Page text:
Ulyana (Juliania) was born around 1330, probably in Pskov during the exile of her father, Prince of Tver Alexander Mikhailovich after the uprising of Fedorchuk's army in 1327. She was the youngest child in the family.
In 1349/1350 or 1350/1351 [V, p. 177], who became the Grand Duke of Lithuania, Algirdas appeals to Simeon the Proud with a request to allow him to marry the daughter of the Tver prince Alexander Mikhailovich Ulyana. An appeal to the Moscow prince, bypassing Ulyana's brother Vsevolod Alexandrovich and the head of the entire Tver house, Vasily Mikhailovich, looks very logical. Simeon himself was at that time already married to Ulyana's older sister Maria Alexandrovna, and this gesture demonstrates the recognition of the Moscow prince as the head of all Rus. A. V. Instyplyarsky believed that the marriage of Ulyana and Algirdas was a step towards strengthening ties between the Alexandrovichs and Lithuania [10, p. 481; 6], but other researchers argue a more complex diplomatic picture. Lithuania had a long-standing relationship with the aforementioned branch of the princes of Tver: Algirdas's father Gediminas received Alexander Mikhailovich, when, after Tver uprising, he, leaving his family in Pskov, sought support against the Horde Khan. In addition, in the chronicle news about the collusion between Algirdas and Ulyana, there is no mention of Vsevolod Alexandrovich, who, it would seem, was the first to benefit from the outlined alliance. E. Klug notes that the political balance established thanks to this marriage led to the diplomatic isolation of Vasily Mikhailovich [4, p. 167]. In the absence of support in Rus his only potential ally for the fight against Moscow was the Lithuanian prince. However, after the wedding of the latter with the daughter of Alexander Mikhailovich, this support was out of the question. The Aleksandrovichs now had dynastic ties with both Moscow and Lithuania, between which a relative political equilibrium also reigned [4, p. 167]. The fragile peace will be broken in the near future, but this will not affect the position of Juliania.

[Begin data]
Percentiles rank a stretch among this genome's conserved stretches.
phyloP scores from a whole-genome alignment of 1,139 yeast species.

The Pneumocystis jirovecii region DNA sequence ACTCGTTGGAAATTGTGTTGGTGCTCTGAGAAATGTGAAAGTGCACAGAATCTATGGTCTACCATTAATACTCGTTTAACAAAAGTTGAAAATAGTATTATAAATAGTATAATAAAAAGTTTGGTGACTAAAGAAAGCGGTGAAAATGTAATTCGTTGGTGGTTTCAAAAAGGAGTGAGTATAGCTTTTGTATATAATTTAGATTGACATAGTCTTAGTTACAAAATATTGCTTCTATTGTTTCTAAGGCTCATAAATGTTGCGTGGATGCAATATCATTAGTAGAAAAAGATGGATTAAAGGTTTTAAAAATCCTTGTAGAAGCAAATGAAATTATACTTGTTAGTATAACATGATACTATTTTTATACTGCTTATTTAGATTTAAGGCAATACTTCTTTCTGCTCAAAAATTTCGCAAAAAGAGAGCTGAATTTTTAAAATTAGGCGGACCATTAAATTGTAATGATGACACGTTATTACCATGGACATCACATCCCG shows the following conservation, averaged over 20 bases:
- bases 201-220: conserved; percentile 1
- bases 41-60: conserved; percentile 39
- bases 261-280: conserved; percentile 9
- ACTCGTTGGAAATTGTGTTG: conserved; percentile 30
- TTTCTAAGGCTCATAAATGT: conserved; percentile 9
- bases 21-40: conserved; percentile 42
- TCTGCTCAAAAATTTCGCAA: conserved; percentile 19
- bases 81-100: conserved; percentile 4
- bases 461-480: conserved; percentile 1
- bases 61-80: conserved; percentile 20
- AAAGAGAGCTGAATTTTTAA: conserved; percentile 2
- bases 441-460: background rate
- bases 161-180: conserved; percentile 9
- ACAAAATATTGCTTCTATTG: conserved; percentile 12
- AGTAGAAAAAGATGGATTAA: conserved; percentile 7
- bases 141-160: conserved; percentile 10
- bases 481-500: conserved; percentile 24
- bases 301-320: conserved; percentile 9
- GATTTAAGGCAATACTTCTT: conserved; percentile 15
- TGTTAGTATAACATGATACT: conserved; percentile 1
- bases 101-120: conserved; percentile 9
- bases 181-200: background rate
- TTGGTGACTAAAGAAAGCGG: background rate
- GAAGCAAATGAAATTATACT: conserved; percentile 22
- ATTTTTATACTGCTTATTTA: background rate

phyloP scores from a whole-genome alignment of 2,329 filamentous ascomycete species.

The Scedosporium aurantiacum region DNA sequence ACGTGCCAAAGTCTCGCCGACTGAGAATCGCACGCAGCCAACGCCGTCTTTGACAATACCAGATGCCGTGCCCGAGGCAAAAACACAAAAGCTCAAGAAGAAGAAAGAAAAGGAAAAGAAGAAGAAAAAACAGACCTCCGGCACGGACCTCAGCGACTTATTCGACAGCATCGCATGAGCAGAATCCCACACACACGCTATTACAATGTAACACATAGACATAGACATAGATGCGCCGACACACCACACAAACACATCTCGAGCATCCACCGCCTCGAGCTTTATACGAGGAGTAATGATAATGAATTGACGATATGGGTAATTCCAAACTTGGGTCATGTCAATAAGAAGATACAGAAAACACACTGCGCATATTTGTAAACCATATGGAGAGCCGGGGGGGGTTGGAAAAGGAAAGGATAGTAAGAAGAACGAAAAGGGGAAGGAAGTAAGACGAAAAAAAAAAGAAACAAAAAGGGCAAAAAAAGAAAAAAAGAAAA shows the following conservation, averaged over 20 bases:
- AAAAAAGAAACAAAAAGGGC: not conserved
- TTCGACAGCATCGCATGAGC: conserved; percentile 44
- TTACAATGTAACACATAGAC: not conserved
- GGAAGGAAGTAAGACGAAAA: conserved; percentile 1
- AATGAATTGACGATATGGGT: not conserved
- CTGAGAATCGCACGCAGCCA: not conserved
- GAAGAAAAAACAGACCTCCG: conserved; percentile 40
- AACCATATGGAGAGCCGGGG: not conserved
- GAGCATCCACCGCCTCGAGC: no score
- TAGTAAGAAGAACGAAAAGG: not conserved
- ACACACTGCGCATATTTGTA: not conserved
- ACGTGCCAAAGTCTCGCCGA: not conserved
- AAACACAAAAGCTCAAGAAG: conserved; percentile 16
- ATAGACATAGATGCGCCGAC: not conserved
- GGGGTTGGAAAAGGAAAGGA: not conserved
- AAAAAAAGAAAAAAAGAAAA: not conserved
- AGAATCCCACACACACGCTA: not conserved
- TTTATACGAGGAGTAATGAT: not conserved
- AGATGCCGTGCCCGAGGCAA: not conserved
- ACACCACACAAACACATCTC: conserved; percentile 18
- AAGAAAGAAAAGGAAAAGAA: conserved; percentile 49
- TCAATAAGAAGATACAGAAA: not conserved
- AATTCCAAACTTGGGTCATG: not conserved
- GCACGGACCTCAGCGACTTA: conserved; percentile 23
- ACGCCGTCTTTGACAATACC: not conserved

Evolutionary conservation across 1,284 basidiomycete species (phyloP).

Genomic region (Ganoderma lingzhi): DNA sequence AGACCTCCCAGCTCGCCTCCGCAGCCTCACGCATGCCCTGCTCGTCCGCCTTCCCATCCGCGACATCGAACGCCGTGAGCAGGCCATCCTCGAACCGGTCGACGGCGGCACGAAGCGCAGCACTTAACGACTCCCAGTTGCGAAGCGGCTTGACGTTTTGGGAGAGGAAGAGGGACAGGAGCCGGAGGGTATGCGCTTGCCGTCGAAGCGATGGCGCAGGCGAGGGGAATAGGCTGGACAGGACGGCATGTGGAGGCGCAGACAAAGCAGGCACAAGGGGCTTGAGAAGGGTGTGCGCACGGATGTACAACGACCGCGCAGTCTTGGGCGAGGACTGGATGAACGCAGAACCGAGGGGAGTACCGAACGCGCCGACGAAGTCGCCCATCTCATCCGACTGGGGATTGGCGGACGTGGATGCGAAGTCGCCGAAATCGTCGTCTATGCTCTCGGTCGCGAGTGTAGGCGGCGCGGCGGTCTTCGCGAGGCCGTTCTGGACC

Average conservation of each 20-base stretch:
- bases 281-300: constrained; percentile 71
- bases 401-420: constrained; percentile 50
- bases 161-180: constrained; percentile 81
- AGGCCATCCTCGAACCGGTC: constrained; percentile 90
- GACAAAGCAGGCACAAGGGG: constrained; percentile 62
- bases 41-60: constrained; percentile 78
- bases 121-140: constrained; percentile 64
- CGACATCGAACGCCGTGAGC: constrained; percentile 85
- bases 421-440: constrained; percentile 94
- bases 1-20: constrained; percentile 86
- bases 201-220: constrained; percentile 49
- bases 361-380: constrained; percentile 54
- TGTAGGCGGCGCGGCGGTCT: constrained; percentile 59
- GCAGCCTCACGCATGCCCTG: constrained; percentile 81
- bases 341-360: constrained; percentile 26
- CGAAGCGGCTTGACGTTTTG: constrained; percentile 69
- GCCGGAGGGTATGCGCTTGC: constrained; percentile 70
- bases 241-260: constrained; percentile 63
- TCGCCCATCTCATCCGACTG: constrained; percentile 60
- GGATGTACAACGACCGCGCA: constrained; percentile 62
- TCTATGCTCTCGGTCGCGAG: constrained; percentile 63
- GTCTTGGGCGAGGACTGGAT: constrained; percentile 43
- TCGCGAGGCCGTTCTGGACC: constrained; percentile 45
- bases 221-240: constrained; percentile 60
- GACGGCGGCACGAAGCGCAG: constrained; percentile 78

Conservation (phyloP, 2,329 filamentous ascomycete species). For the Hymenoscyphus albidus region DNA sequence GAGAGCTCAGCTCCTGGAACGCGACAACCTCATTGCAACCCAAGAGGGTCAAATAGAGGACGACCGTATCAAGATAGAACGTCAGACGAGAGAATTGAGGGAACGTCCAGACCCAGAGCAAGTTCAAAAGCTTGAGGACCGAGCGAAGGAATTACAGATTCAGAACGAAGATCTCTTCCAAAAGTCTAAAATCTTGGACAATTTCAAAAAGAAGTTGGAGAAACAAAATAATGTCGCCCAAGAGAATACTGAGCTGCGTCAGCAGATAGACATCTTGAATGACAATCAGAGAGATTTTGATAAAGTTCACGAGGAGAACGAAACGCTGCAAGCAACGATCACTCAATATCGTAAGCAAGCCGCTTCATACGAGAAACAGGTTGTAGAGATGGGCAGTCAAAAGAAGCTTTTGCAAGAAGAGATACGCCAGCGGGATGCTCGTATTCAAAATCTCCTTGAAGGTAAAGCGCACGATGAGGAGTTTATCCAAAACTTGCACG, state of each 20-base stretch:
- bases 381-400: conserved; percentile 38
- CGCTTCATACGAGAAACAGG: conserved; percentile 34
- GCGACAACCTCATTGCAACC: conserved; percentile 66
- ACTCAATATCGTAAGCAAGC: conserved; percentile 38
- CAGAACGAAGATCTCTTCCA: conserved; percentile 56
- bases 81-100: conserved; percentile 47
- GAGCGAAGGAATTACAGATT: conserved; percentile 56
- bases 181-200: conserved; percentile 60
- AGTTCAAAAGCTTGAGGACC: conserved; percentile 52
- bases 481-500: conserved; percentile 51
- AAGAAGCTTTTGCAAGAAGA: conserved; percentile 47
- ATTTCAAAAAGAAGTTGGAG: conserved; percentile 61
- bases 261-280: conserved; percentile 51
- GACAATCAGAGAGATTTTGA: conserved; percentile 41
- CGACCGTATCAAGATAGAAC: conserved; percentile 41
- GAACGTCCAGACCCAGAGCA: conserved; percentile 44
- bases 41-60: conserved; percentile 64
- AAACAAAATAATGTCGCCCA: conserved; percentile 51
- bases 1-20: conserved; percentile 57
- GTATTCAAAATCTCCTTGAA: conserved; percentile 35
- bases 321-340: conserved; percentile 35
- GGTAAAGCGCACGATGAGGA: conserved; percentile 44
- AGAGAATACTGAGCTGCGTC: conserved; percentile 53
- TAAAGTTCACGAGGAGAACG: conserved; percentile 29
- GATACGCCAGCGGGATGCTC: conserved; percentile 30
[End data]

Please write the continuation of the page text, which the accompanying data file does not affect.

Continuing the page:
For Algirdas, marriage with Juliania was the second. His first wife was Maria Yaroslavna of Vitebsk, with whom the prince already had six children . Nevertheless, it was the children of Juliania who were destined to go down in history as the outstanding rulers of the Lithuanian state. Two of her eight sons, Jagaila and Svidrigaila, later became Grand Dukes of Lithuania, who significantly influenced the development of the state. In total, Juliania had 16 children in a marriage with Algirdas.
Chronicles also report about the mother of Juliania, Princess Anastasia, who visited Lithuania shortly before her death, who took one of her granddaughters with her to Rus [IV, cl. 79; 5, p. 30].
Apparently, the princess took an active part in the political affairs of her husband and brothers. When in 1368 the shaky peace between Moscow and Tver collapsed and Juliania's brother, Prince of Tver, Mikhail Alexandrovich fled to his brother-in-law in Lithuania in search of support, Juliania supported Algirdas, who decided to go against Moscow [V, p. 184]. As a result of this campaign, Tver was returned to Mikhail Alexandrovich.
After Algirdas's death in 1377, a struggle for power flared up in the Grand Duchy of Lithuania. The eldest son of Juliana and Algirdas Jagailla was overthrown by his uncle Kestutis in 1381, however, a year later, relying on the Teutons and the Horde, he was able to regain the princely throne. At the same time, he concludes an agreement with Moscow. At the same time, Juliania is negotiating with the Moscow prince Dmitry Ivanovich, discussing the conditions for the marriage of Jagailla and Dmitry Ivanovich's daughter and the possibility of baptizing Lithuania into the Orthodox faith [III, p. 460; 8, p. 50-51; 11, p. 7]. The princess's ambitious plans were not destined to come true. In 1385, Jagaila married the Polish queen Jadwiga, thereby strengthening the Kreva Union concluded between Lithuania and Poland. He himself converted to Catholicism and baptized Lithuania [for more details about this period, see: 2; 9]. Relations with Moscow, which even before that could not be called peacefull, have deteriorated completely.
The Chronicle of Lithuania and Samogitia attributes to the princess the construction of a stone castle in Vitebsk. Juliania paid a lot of attention to charity and spiritual work. By her order, the first female Holy Spirit Monastery, the Church of the Epiphany, was founded in Vitebsk, and the construction of a stone church of the Most Pure Mother of God began. In 1377, after the death of her husband, Juliania made a large donation to the Church of the Dormition in Ozerishchi [I, No. 3. p. 53; II, no. 5; 7, p. 117].
In 1383 she was tonsured under the name of Martha. She died on March 17, 1391 [3, p. 6]. In 2018, Juliania of Tver was canonized as a locally revered saint.
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